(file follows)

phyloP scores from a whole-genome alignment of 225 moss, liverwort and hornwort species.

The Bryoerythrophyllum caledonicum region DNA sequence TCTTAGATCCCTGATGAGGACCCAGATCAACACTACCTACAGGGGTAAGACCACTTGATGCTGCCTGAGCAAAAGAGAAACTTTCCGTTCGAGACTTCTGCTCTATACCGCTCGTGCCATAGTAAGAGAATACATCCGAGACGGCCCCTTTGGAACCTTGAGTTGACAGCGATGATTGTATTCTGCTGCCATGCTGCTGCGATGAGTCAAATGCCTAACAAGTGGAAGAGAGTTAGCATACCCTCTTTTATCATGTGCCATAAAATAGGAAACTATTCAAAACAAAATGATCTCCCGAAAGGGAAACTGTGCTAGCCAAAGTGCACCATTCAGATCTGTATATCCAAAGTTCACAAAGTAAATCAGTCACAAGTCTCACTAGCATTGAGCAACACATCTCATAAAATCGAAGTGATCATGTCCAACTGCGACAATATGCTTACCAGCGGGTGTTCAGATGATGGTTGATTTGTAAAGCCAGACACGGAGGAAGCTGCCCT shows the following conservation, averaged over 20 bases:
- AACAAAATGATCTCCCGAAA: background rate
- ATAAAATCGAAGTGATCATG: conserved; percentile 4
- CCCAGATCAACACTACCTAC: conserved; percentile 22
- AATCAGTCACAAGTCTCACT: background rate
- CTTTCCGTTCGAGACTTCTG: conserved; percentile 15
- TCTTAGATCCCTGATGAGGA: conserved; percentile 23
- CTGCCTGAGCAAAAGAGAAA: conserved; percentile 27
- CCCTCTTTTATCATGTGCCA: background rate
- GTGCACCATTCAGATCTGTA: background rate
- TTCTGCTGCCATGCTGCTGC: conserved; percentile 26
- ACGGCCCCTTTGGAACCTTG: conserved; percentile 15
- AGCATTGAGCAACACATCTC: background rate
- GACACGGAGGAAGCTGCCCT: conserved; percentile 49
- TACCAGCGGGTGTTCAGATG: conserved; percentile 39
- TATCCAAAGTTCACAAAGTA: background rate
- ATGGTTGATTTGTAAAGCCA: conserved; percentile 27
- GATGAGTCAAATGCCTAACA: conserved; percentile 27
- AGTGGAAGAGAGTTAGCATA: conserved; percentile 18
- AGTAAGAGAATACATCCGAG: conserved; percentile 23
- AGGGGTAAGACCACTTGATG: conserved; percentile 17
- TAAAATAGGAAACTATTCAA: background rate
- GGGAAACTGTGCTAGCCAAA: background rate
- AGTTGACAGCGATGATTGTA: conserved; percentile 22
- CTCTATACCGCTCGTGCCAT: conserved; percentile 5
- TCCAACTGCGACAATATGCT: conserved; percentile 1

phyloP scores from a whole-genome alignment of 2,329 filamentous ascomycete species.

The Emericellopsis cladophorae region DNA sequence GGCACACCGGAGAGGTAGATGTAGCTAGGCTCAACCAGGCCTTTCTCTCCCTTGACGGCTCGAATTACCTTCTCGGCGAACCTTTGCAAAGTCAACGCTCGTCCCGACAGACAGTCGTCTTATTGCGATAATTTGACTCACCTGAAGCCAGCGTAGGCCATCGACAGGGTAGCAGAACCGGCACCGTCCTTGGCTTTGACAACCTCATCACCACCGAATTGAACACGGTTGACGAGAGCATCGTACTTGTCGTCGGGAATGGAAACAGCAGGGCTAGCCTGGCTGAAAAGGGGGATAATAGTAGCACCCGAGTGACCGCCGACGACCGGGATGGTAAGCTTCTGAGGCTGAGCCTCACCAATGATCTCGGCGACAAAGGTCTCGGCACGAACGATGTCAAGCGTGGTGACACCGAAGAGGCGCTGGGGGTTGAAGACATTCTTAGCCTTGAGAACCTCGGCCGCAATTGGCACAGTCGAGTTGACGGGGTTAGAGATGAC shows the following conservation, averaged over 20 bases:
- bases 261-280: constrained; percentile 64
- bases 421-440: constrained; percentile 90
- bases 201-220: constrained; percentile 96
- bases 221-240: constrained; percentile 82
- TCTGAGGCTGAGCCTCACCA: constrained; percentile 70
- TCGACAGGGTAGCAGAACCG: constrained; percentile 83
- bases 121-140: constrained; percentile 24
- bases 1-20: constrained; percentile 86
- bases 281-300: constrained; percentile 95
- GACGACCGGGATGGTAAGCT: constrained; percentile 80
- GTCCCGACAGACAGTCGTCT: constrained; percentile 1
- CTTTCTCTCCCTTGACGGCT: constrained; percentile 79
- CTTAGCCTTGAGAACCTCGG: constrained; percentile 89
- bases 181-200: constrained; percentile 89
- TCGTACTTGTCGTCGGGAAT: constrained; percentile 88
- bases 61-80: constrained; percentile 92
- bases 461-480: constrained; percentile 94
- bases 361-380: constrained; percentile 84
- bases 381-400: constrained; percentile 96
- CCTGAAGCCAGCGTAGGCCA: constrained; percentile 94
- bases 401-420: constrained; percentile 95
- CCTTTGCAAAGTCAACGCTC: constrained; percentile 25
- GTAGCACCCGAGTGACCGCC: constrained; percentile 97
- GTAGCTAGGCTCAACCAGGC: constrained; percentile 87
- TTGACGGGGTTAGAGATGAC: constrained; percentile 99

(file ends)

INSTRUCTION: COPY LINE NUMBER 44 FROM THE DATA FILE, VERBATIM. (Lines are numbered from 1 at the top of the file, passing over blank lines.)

- TCGTACTTGTCGTCGGGAAT: constrained; percentile 88